Thousands of Britons with incurable bladder cancer will be offered fresh hope thanks to an immune-boosting drug therapy that gives years of extra life.
Patients whose cancer had spread to other areas live a third longer on the medicine than those given standard chemotherapy, according to the findings of a newly published landmark trial.
Some survived over three years after they began treatment – more than double the average prognosis.
Artist Tracey Emin, pictured, has revealed she has an aggressive form of bladder cancer and expected at one point ‘to be dead by Christmas’
A new form of immunotherapy treatment developed by British researchers is expected to give patients with the aggressive form of cancer additional hope
The discovery, made by British researchers, comes as renowned artist and Turner Prize nominee Tracey Emin revealed she had an aggressive form of the disease – and expected, at one point, ‘to be dead by Christmas’. She had to have major surgery.
The drug, avelumab, is a form of immunotherapy, meaning it helps the immune system to find and destroy cancer cells. Scientists at St Bartholomew’s Hospital and Queen Mary’s Hospital in London found that the treatment, given via a drip, was able to shrink tumours and keep them microscopic for twice as long as chemotherapy.
One of the 700 patients involved in the study who had five tumours, in his neck, lung, leg, abdomen and bladder, saw them shrink so much they became undetectable on scans.
Bladder cancer, which is diagnosed in more than 10,000 Britons every year, has a notoriously bleak outlook when spotted after it has spread, which is often the case.
Early symptoms, such as blood in the urine or burning, are often mistaken for common urinary tract infections, according to studies. Roughly two-thirds of patients with late stage bladder cancer will not survive much longer than a year.
A life-changing operation can be carried out to curb the spread of the disease, which involves fully removing the bladder and surrounding organs, including part of the bowel and, for women, their womb and part of the vagina.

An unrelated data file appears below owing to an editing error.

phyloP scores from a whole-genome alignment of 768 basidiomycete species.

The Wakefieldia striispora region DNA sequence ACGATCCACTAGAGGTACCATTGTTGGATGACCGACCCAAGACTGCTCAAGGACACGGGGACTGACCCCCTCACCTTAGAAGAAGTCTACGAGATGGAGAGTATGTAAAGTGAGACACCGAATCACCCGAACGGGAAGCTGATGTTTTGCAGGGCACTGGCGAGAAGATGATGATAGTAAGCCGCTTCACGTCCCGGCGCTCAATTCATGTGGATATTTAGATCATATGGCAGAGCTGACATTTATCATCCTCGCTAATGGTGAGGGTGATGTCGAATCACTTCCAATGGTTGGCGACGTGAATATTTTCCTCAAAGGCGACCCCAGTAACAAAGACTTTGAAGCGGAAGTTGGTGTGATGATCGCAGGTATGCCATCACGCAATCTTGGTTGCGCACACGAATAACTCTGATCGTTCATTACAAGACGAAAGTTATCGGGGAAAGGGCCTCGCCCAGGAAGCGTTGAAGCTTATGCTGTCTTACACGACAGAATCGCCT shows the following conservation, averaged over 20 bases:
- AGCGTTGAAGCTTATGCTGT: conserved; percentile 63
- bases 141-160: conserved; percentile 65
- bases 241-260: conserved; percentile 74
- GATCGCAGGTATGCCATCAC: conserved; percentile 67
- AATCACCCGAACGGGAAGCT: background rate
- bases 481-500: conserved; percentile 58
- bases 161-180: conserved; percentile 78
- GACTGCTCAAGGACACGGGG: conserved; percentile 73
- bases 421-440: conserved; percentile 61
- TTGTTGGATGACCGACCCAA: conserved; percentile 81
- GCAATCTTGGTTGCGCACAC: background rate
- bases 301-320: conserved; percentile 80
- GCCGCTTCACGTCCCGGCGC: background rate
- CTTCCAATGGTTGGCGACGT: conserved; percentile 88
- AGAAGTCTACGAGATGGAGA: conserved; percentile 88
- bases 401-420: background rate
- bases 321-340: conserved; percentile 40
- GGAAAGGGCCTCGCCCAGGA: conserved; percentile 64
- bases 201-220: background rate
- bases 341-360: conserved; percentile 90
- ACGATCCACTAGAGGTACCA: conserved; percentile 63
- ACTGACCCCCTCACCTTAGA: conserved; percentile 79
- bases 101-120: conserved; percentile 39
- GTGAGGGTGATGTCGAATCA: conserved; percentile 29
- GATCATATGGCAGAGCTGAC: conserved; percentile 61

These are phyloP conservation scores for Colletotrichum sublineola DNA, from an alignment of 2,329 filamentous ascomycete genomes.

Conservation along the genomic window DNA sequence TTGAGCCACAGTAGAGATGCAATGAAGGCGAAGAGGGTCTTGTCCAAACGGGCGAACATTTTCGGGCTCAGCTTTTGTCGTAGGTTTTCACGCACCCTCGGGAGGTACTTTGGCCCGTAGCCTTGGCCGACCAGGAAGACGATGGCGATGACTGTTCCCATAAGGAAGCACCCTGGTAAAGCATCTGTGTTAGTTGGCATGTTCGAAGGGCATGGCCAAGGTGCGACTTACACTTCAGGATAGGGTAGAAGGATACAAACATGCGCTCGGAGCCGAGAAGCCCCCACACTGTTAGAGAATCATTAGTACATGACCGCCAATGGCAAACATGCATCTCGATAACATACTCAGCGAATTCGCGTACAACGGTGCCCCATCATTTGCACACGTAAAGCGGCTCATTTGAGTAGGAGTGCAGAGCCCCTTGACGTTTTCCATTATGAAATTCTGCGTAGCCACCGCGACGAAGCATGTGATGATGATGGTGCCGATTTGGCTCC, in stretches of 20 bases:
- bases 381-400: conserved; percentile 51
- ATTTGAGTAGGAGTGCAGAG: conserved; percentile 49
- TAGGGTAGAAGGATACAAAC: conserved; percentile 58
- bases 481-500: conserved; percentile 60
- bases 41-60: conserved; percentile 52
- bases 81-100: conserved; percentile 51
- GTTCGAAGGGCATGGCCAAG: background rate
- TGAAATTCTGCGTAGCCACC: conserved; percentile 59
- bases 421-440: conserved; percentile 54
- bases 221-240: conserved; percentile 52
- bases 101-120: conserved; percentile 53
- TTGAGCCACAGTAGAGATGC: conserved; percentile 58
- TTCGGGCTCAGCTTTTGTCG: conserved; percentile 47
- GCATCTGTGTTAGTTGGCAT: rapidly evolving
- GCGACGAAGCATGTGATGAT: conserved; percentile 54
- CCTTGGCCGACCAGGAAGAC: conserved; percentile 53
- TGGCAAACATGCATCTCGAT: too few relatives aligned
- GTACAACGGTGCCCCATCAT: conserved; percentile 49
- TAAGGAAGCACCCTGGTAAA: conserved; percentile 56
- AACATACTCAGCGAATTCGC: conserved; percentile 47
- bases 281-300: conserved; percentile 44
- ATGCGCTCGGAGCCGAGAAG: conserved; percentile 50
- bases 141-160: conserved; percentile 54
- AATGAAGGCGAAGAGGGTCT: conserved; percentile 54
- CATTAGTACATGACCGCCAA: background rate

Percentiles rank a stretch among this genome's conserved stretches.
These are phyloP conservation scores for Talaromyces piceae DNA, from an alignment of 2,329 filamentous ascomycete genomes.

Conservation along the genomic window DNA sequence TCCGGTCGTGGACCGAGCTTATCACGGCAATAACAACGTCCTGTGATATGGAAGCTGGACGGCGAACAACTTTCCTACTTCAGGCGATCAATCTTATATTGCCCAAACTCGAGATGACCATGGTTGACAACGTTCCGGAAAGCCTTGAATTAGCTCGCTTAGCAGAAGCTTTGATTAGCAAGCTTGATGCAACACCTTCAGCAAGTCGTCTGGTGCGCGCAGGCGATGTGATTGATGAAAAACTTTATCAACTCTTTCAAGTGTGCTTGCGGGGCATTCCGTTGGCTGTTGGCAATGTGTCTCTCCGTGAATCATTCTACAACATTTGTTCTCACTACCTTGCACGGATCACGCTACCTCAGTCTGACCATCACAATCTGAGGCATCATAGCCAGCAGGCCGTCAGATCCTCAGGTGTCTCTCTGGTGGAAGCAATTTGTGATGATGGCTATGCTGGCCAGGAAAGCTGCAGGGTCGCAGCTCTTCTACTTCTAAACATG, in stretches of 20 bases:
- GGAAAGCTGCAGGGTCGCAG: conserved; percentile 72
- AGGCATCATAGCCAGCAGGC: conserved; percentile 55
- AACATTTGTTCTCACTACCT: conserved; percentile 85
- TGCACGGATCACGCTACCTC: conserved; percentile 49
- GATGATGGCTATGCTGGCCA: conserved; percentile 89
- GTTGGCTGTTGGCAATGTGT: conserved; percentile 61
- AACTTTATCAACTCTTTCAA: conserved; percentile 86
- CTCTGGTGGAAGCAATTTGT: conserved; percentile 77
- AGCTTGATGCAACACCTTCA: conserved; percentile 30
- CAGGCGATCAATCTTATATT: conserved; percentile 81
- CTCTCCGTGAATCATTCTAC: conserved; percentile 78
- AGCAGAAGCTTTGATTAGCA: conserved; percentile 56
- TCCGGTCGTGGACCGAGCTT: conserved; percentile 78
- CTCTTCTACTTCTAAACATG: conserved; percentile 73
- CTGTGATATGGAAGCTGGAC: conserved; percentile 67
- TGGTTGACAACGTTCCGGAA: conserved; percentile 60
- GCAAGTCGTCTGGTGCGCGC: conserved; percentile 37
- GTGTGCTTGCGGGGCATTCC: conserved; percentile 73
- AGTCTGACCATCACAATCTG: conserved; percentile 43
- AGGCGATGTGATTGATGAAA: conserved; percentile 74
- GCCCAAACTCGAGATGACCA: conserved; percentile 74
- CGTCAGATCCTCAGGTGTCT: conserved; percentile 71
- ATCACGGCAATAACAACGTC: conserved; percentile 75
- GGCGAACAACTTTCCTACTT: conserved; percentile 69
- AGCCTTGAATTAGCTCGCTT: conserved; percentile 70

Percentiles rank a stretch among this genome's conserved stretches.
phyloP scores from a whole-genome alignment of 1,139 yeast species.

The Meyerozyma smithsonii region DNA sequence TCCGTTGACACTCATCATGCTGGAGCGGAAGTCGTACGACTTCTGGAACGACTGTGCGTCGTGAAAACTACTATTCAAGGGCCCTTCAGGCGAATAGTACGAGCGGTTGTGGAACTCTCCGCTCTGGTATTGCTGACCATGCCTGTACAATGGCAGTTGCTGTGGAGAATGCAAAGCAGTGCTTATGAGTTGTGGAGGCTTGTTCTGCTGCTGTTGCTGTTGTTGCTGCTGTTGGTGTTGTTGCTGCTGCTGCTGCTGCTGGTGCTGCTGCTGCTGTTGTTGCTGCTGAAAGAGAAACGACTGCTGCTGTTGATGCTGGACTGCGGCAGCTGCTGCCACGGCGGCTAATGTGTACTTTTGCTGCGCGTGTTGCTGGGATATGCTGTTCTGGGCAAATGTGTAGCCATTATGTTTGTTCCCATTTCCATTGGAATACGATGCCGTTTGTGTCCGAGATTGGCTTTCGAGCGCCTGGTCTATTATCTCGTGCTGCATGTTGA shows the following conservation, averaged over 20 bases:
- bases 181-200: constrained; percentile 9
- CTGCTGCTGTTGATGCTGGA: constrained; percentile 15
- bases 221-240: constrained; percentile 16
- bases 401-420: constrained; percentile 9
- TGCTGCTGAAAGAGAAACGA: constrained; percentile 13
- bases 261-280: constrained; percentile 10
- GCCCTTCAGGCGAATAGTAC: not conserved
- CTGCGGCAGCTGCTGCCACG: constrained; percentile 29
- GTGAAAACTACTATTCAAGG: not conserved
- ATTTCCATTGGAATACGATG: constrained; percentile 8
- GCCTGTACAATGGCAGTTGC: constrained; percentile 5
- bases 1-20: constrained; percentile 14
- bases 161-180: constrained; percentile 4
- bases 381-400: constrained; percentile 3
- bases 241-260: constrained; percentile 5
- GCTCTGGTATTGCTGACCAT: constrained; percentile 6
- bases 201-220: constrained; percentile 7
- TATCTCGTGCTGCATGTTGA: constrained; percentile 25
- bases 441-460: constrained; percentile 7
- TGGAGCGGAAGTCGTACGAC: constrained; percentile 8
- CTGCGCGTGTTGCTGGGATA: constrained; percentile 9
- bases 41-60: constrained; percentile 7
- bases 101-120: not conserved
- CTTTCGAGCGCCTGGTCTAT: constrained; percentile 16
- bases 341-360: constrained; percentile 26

Patients, who are then forced to use stoma bags to remove waste from the body, are often left feeling mutilated.
Chemotherapy and radiotherapy can target secondary tumours, slowing the progression of the disease, but eventually it stops working as cancer cells adapt and become better at fighting off the drugs. But avelumab can double the time spent in remission – when tumours stop growing or continue to reduce in size.
Professor Thomas Powles, oncologist at Barts Cancer Centre and lead investigator on the trial, said: ‘Such a dramatic reduction in the death rate is normally unheard of in such patients. But because this drug works by supercharging the body’s natural defence system, rather than attacking the cancer itself, it still works even if the tumour itself changes. This means it keeps working for a lot longer than chemotherapy does.’
A protein on the surface of most bladder cancer cells, called PD-L1, helps it to hide from the body’s immune system, preventing it from being destroyed.
Avelumab, a so-called PD-L1 inhibitor, attaches itself to the protein, triggering a reaction that alerts the body’s fighter cells to the intruder.
PD-L1 inhibitors are already in use for treatment of advanced kidney, lung and skin cancers, among others, with similarly remarkable effects.
For bladder cancer patients, they are most effective when given after chemotherapy – when the cancer cells are less active. In the latest trial, patients with the most common form of bladder cancer were given the drug within weeks of finishing a course of chemotherapy, and further doses each fortnight.
In the US, avelumab has been granted approval for use in late-stage bladder cancer by the country’s drug watchdog, the Food and Drug Administration. In the UK, late-stage bladder cancer patients can access the treatment via an early access scheme in specialist cancer centres, but experts predict it won’t be long before the NHS watchdog NICE approve it for wider use.
Two-thirds of patients who receive a late diagnosis of bladder cancer which has already spread are dead within a year
‘It is expensive but, unlike many drugs trialled in the past, we’ve demonstrated a clear result,’ says Prof Powles. ‘I expect it will get through NICE easily.’
One trial participant to benefit is 70-year-old Andrew Younger, a graphic designer from North London. In March 2017, six months after chemotherapy to obliterate a tumour in his bladder, doctors delivered the devastating news that the cancer had returned and was no longer confined to one organ. Scans showed lesions in his neck, lung, leg and abdomen.
‘I was told there could be more tumours too. But at that point I didn’t want to know,’ says the father of-two. ‘The doctors told me I probably wouldn’t survive the year.’
Andrew’s oncologist, Prof Powles, put him forward for the avelumab trial. And today – more than three years on – his tumours have virtually vanished.
‘Every few months I’d have a scan and doctors would tell me my tumours were shrinking,’ he says. ‘My latest scan showed they’ve shrunk by nearly 100 per cent.’
He continues to receive hour- long infusions of avelumab, and will do until scans show it has stopped working.
He says the side effects are nothing compared to what he endured with chemotherapy, which triggered tinnitus – a debilitating ringing in the ears – and a permanent loss of feeling in his hands and feet. ‘With avelumab, I had no sickness or anything other than slightly loose bowels. And that side effect could easily be helped by changing what I ate.’
He adds: ‘This drug was my last chance – there was no two ways about it. And, thankfully, there’s no sign that it’s going to stop working any time soon.’